The casino industry of Indiana has been suffering for more than a decade and lawmakers of the state have been trying for some time to keep the struggling casino industry afloat. Tax revenues are declining and investments are lacking, so legislators need something to change in order for the gaming industry to move away from this long-running downturn.
The $2.2 billion industry has suffered over the past ten years due to competition from neighboring states, with the state’s 13 casinos bringing in only $600 million in tax revenues last year, a decline of 30% since 2007. Admissions to casinos are down 40% since 2007, with 16.7 million individuals visiting the casinos of the state in 2016.
Lawmakers must try to find a solution that will keep casino operators happy as well as bring in as much revenue to the state and local governments as possible. A bill has been making the route through Legislature, House Bill 1350, that has already seen several changes along the way and shows the tension in the state in regards to the gaming industry.
The bill would do away with an admissions tax of $3 per person that is set for the riverboats of the state and replace this tax with a supplemental tax that would be capped at 3.5% percent on the gross revenues of the casino. Experts believe that the tax is an outdated option.
In today’s society, casino visitors will go from their hotel room to the casino quite frequently, so the casinos will be paying a tax several times for the same individual to visit the venue several times in one day. According to a report by The Republic, Senate Appropriations Chairman Luck Kenley has stated that proponents of the admissions tax change have been able to make a fairly good case on their behalf. But other aspects of the bill might be changed.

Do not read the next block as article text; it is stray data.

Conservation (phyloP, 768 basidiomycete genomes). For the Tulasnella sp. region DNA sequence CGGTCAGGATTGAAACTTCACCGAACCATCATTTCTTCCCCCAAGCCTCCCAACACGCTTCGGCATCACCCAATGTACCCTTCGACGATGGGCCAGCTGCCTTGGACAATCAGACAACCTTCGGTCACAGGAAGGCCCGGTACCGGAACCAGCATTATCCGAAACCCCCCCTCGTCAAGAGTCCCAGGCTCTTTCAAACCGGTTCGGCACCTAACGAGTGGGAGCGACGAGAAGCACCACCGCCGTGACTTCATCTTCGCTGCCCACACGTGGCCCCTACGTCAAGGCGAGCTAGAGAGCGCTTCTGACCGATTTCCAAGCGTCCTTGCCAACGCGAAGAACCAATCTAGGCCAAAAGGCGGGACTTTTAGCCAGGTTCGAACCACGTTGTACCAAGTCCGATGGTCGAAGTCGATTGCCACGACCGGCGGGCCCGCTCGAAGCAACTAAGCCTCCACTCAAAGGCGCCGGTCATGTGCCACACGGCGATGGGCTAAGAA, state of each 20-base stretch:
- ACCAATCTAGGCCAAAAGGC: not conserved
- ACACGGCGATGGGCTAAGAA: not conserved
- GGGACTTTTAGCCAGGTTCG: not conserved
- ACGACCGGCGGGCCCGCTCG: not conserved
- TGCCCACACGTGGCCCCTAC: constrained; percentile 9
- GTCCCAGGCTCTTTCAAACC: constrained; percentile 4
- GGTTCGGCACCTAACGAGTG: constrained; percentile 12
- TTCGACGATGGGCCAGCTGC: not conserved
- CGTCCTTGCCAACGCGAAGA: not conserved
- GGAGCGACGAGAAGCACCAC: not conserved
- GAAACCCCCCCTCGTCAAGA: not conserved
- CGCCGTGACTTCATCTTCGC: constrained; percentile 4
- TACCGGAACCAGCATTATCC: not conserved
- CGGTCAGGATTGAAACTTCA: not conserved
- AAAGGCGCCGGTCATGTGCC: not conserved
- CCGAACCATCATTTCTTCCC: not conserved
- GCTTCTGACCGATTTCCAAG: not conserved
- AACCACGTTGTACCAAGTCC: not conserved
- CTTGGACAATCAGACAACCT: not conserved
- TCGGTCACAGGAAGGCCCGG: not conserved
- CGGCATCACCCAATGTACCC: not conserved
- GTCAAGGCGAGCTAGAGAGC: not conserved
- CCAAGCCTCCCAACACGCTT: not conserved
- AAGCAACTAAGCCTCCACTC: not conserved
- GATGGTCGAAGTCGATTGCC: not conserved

One example of a change in the measure would be the proposed phase-out of what is being called an ‘add-back tax’ for gaming venues. Currently, casinos play a tax on every dollar of revenue they earn to the state. This includes money that is used to pay for other taxes. This tax is a huge drawback for anyone who might want to invest but eliminating the tax would reduce the amount of money the state earns by $10 million in just a year’s time.
The bill also would have reduced the monetary contributions that local municipalities receive from the state with the ‘hold-harmless’ distributions that are tied to gambling revenues. This would be a change to $40 million by the year 2020, from $48 million as it is today.
The House held a vote and decided to study the issue over the summer. Representative Todd Huston, the author of the bill, has stated that his goal is to be able to attract more casino business. The state needs to make sure the operators of casino gaming are able to be competitive against other states where they could be making investments.